The society has previously constructed and flown our own drone. Having identified some areas to work on we’re currently making some improvements and hope to have it flying again soon! Our long term goal is to mount a spotlight to the base in order to provide lighting. One use of this would be in search and rescue where currently a helicopter is called when lighting is required.
So we spent some of the session on Saturday playing around with the servos for Hummingbird, we started by taken one of them apart so we could solder a new wire in there and get some feedback on the current position:
We have been soldering… Upgrading the servos to give us some position feedback.
We then spend the rest of the day wiring up the two servos, one for the x-axis and one for the y-axis, creating a circuit and attaching it to the Arduino so we could control them independently:
Starting to wire up the servos, one for x-axis, one for y-axis. Now to program them to work with the 2-axis joystick (which will eventually be replaced by some gyroscopic sensor).
As you can see, the servos are currently being controlled by a 2D joystick; this is just a concept idea, eventually that control will be replaced by a gyroscopic and magnetic sensor which will tell the servos which direction the motor needs to point to stay on course.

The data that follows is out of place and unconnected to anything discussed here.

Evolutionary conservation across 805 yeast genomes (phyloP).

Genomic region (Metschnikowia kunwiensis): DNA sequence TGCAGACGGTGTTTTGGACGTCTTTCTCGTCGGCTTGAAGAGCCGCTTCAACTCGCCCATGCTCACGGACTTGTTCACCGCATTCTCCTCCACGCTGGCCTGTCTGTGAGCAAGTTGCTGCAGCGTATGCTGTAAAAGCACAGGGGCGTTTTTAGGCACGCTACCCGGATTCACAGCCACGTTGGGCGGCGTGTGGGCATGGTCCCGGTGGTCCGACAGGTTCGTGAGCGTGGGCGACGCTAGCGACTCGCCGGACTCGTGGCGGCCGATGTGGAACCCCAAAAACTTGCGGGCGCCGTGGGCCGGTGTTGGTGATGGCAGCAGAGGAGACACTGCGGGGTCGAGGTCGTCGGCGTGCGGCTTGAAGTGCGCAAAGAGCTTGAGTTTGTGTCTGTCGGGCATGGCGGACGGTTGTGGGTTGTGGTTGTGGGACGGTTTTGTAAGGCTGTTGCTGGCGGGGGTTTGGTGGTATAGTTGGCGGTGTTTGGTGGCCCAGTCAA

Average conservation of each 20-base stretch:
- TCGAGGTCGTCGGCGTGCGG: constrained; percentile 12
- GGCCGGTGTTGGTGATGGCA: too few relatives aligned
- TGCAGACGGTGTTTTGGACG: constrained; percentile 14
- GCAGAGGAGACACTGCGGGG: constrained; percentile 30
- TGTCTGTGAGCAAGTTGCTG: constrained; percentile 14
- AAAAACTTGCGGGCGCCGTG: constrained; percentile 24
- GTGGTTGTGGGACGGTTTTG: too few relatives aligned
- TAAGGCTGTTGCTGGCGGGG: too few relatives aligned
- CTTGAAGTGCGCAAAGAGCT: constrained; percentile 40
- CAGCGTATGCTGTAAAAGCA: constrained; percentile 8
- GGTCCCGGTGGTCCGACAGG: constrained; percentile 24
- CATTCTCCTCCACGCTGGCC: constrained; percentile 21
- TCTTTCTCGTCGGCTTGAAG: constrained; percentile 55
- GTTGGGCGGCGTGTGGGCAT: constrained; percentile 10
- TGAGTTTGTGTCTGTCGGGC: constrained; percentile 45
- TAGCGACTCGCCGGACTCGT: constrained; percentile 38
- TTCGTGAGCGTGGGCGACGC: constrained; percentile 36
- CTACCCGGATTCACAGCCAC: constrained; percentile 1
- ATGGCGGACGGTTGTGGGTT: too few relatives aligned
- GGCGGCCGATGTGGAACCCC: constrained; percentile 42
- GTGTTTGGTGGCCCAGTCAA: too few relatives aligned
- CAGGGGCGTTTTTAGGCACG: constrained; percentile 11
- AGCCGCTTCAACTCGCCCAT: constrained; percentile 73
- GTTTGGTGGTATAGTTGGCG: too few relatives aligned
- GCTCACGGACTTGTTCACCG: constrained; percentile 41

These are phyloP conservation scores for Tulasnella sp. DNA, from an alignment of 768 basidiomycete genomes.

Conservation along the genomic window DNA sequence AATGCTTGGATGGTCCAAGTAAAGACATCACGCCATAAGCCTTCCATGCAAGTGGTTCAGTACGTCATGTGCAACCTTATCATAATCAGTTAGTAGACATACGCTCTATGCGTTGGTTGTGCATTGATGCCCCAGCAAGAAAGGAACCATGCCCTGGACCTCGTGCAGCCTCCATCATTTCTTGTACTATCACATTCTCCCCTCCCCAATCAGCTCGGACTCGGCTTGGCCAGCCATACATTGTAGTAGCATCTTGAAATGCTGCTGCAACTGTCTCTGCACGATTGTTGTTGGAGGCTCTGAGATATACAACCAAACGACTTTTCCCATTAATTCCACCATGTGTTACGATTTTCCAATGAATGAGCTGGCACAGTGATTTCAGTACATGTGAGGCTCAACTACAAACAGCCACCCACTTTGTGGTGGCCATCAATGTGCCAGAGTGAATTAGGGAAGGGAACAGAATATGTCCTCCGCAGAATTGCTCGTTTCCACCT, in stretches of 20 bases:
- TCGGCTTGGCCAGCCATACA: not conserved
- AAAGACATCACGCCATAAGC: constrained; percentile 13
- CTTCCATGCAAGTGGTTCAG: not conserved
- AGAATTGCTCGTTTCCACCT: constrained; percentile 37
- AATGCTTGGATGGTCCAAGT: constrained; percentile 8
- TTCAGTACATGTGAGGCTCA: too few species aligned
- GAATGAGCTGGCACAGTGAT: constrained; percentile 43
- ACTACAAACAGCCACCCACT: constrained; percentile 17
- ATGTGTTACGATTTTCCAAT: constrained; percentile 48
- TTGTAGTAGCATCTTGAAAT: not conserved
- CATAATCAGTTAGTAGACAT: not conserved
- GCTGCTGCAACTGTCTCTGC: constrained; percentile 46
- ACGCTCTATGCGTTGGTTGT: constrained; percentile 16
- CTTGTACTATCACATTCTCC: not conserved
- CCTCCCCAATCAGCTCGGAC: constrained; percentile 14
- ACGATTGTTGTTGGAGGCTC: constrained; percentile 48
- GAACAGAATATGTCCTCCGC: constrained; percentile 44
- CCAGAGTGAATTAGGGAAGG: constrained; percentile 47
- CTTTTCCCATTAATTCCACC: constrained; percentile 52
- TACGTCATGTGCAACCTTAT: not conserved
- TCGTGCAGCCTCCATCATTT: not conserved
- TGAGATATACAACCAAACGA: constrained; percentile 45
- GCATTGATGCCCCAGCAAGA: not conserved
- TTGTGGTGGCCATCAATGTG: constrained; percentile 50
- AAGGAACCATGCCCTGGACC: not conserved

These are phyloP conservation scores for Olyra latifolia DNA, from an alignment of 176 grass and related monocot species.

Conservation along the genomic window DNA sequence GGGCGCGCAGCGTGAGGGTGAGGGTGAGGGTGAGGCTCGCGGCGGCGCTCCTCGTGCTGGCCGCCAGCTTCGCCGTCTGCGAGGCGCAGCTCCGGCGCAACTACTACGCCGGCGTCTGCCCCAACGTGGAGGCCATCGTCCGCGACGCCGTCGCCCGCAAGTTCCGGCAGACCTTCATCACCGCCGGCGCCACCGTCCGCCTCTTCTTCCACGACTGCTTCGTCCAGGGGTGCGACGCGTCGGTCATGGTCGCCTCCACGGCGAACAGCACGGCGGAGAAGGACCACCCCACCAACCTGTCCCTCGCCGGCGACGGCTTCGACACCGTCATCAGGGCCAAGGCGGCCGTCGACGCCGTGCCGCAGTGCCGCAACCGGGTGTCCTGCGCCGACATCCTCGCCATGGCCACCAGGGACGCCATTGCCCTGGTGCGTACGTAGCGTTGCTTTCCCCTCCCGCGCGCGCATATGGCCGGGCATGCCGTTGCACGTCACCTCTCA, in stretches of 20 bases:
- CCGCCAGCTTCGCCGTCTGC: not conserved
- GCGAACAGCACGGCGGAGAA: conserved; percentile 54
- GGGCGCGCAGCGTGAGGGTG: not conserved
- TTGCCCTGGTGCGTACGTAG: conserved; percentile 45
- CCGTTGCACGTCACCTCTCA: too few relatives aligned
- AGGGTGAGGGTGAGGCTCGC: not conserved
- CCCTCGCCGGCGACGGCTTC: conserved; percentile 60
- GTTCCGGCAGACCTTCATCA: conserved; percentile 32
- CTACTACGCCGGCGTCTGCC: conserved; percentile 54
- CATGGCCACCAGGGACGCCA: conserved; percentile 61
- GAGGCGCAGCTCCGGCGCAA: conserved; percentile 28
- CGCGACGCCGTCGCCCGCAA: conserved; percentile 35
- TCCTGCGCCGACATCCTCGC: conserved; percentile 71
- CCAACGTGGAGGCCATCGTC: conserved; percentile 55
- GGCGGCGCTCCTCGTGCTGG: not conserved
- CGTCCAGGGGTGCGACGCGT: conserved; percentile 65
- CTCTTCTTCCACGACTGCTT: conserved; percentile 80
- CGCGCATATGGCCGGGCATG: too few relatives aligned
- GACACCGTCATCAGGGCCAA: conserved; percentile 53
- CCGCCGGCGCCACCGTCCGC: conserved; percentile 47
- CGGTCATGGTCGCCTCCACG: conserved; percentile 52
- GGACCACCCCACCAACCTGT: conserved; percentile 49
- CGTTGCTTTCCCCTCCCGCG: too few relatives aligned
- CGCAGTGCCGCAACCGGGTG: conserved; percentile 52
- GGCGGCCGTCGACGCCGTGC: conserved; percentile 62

See them in action below:
Now we just need to order those gyroscopic and magnetic sensors!
Over the holidays, Joe (seen in the first picture here with the excitingly stripy rocket) put his model-making skills to use by assembling a foamcore model of Hummingbird. The gimbal even moves! I’ve just been told it wasn’t actually supposed to move, so I should probably stop playing with it…
Having something physical gives a better idea of how everything fits together.
The model pointed out something that’d be useful to change: the original concept had a single platform where the electronics would sit, but we now reckon it’d work better to have a second platform just for the flight computer. Of course, unlike the version in the model, the roll cage needs to be extended over this too.
Here’s a quick concept layout of Hummingbird. It’s inspired by David Wyatt’s Kestrel design, but uses a gimballed rocket motor instead of cold gas thrusters. (if you’re wondering what that’s about, there’ll be more about different attitude control systems in a later blog post!)
It’ll be a very modular vehicle, so it’s easy to swap out parts for improved parts once it’s been test-flown a few times and we’ve spotted things that need improving (or, erm, after we’ve broken things and need to replace them…). Features you can see above include:
A platform to make batteries and the flight computer easily accessible and swappable.
Landing legs made of carbon fibre kite spars. Not shown is some sort of shock absorber – this is definitely needed, becase a solid-fuelled motor can’t be throttled, so we’ll always land with a bit of residual vertical speed. (If you’re really on the ball you’ll have spotted that even with a single motor it’s possible to set the thrust-to-weight ratio slightly above 1 and then move towards the ground by “tacking” or “fluttering” from side to side… but that’s a bit of a complicated flight profile for the first batch of flights!)
A roll cage, just in case Hummingbird lands on its head.
The red cylinder in the middle is a Klima D3-P motor. For scale, it’s 70mm long.
The grey boxes are placeholders for small servos as used in RC models, something like this:
CAD model found on GrabCAD of one possible micro servo.